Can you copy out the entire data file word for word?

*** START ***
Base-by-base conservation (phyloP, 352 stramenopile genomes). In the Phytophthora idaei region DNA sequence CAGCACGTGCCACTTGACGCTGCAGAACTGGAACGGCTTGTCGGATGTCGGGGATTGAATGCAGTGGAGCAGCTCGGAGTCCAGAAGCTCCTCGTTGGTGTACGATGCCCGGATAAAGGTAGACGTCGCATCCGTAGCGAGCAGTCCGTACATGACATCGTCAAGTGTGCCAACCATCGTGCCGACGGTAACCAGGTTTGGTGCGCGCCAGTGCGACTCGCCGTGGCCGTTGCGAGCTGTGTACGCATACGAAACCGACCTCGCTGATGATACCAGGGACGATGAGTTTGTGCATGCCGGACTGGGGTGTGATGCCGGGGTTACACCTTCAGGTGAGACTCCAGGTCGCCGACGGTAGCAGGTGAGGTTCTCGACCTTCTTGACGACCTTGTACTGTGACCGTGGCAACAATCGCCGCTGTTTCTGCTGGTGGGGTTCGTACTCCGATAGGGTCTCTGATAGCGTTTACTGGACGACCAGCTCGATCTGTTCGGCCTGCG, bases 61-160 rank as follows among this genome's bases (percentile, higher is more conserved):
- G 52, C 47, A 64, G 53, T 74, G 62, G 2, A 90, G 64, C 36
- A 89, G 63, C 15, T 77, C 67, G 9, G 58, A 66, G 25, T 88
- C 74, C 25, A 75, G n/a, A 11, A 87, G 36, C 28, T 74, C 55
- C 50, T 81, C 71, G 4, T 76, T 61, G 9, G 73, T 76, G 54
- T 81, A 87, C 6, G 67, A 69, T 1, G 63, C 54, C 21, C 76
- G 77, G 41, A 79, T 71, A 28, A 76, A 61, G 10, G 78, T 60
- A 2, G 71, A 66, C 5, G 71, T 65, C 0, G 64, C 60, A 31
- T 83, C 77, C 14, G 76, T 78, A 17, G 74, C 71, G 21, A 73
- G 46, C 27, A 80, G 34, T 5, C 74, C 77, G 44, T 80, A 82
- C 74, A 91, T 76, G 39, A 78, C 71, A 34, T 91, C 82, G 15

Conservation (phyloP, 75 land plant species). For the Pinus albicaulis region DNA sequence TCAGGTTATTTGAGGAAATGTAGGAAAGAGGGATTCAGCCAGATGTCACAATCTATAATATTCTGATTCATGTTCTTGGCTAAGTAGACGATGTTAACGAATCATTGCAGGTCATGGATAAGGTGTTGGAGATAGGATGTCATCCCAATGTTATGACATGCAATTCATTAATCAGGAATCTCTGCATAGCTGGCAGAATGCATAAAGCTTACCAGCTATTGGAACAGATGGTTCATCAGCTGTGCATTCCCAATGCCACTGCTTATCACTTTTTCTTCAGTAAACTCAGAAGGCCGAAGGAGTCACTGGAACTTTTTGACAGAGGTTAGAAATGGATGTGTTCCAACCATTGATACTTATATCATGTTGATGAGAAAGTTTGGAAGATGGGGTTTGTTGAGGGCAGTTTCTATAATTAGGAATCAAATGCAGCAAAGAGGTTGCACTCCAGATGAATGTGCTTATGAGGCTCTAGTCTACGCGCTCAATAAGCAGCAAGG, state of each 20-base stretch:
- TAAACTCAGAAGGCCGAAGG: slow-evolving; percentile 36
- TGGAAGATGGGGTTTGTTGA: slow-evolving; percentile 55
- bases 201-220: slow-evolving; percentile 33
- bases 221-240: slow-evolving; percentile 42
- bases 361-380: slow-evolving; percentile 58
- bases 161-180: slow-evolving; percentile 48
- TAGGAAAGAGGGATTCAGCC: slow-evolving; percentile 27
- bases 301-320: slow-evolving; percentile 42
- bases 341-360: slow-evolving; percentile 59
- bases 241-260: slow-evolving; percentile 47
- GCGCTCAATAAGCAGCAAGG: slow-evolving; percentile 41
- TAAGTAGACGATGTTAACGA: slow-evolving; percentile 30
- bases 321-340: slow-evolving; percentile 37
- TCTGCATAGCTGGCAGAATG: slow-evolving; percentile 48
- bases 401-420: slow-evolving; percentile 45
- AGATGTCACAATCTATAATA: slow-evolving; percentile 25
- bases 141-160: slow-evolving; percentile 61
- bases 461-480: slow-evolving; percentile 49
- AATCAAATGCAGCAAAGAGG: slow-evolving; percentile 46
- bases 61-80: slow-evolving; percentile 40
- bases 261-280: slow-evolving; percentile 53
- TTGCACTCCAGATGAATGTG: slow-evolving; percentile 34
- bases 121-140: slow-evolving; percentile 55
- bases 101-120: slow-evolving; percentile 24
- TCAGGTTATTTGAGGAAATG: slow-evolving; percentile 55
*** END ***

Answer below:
Base-by-base conservation (phyloP, 352 stramenopile genomes). In the Phytophthora idaei region DNA sequence CAGCACGTGCCACTTGACGCTGCAGAACTGGAACGGCTTGTCGGATGTCGGGGATTGAATGCAGTGGAGCAGCTCGGAGTCCAGAAGCTCCTCGTTGGTGTACGATGCCCGGATAAAGGTAGACGTCGCATCCGTAGCGAGCAGTCCGTACATGACATCGTCAAGTGTGCCAACCATCGTGCCGACGGTAACCAGGTTTGGTGCGCGCCAGTGCGACTCGCCGTGGCCGTTGCGAGCTGTGTACGCATACGAAACCGACCTCGCTGATGATACCAGGGACGATGAGTTTGTGCATGCCGGACTGGGGTGTGATGCCGGGGTTACACCTTCAGGTGAGACTCCAGGTCGCCGACGGTAGCAGGTGAGGTTCTCGACCTTCTTGACGACCTTGTACTGTGACCGTGGCAACAATCGCCGCTGTTTCTGCTGGTGGGGTTCGTACTCCGATAGGGTCTCTGATAGCGTTTACTGGACGACCAGCTCGATCTGTTCGGCCTGCG, bases 61-160 rank as follows among this genome's bases (percentile, higher is more conserved):
- G 52, C 47, A 64, G 53, T 74, G 62, G 2, A 90, G 64, C 36
- A 89, G 63, C 15, T 77, C 67, G 9, G 58, A 66, G 25, T 88
- C 74, C 25, A 75, G n/a, A 11, A 87, G 36, C 28, T 74, C 55
- C 50, T 81, C 71, G 4, T 76, T 61, G 9, G 73, T 76, G 54
- T 81, A 87, C 6, G 67, A 69, T 1, G 63, C 54, C 21, C 76
- G 77, G 41, A 79, T 71, A 28, A 76, A 61, G 10, G 78, T 60
- A 2, G 71, A 66, C 5, G 71, T 65, C 0, G 64, C 60, A 31
- T 83, C 77, C 14, G 76, T 78, A 17, G 74, C 71, G 21, A 73
- G 46, C 27, A 80, G 34, T 5, C 74, C 77, G 44, T 80, A 82
- C 74, A 91, T 76, G 39, A 78, C 71, A 34, T 91, C 82, G 15

Conservation (phyloP, 75 land plant species). For the Pinus albicaulis region DNA sequence TCAGGTTATTTGAGGAAATGTAGGAAAGAGGGATTCAGCCAGATGTCACAATCTATAATATTCTGATTCATGTTCTTGGCTAAGTAGACGATGTTAACGAATCATTGCAGGTCATGGATAAGGTGTTGGAGATAGGATGTCATCCCAATGTTATGACATGCAATTCATTAATCAGGAATCTCTGCATAGCTGGCAGAATGCATAAAGCTTACCAGCTATTGGAACAGATGGTTCATCAGCTGTGCATTCCCAATGCCACTGCTTATCACTTTTTCTTCAGTAAACTCAGAAGGCCGAAGGAGTCACTGGAACTTTTTGACAGAGGTTAGAAATGGATGTGTTCCAACCATTGATACTTATATCATGTTGATGAGAAAGTTTGGAAGATGGGGTTTGTTGAGGGCAGTTTCTATAATTAGGAATCAAATGCAGCAAAGAGGTTGCACTCCAGATGAATGTGCTTATGAGGCTCTAGTCTACGCGCTCAATAAGCAGCAAGG, state of each 20-base stretch:
- TAAACTCAGAAGGCCGAAGG: slow-evolving; percentile 36
- TGGAAGATGGGGTTTGTTGA: slow-evolving; percentile 55
- bases 201-220: slow-evolving; percentile 33
- bases 221-240: slow-evolving; percentile 42
- bases 361-380: slow-evolving; percentile 58
- bases 161-180: slow-evolving; percentile 48
- TAGGAAAGAGGGATTCAGCC: slow-evolving; percentile 27
- bases 301-320: slow-evolving; percentile 42
- bases 341-360: slow-evolving; percentile 59
- bases 241-260: slow-evolving; percentile 47
- GCGCTCAATAAGCAGCAAGG: slow-evolving; percentile 41
- TAAGTAGACGATGTTAACGA: slow-evolving; percentile 30
- bases 321-340: slow-evolving; percentile 37
- TCTGCATAGCTGGCAGAATG: slow-evolving; percentile 48
- bases 401-420: slow-evolving; percentile 45
- AGATGTCACAATCTATAATA: slow-evolving; percentile 25
- bases 141-160: slow-evolving; percentile 61
- bases 461-480: slow-evolving; percentile 49
- AATCAAATGCAGCAAAGAGG: slow-evolving; percentile 46
- bases 61-80: slow-evolving; percentile 40
- bases 261-280: slow-evolving; percentile 53
- TTGCACTCCAGATGAATGTG: slow-evolving; percentile 34
- bases 121-140: slow-evolving; percentile 55
- bases 101-120: slow-evolving; percentile 24
- TCAGGTTATTTGAGGAAATG: slow-evolving; percentile 55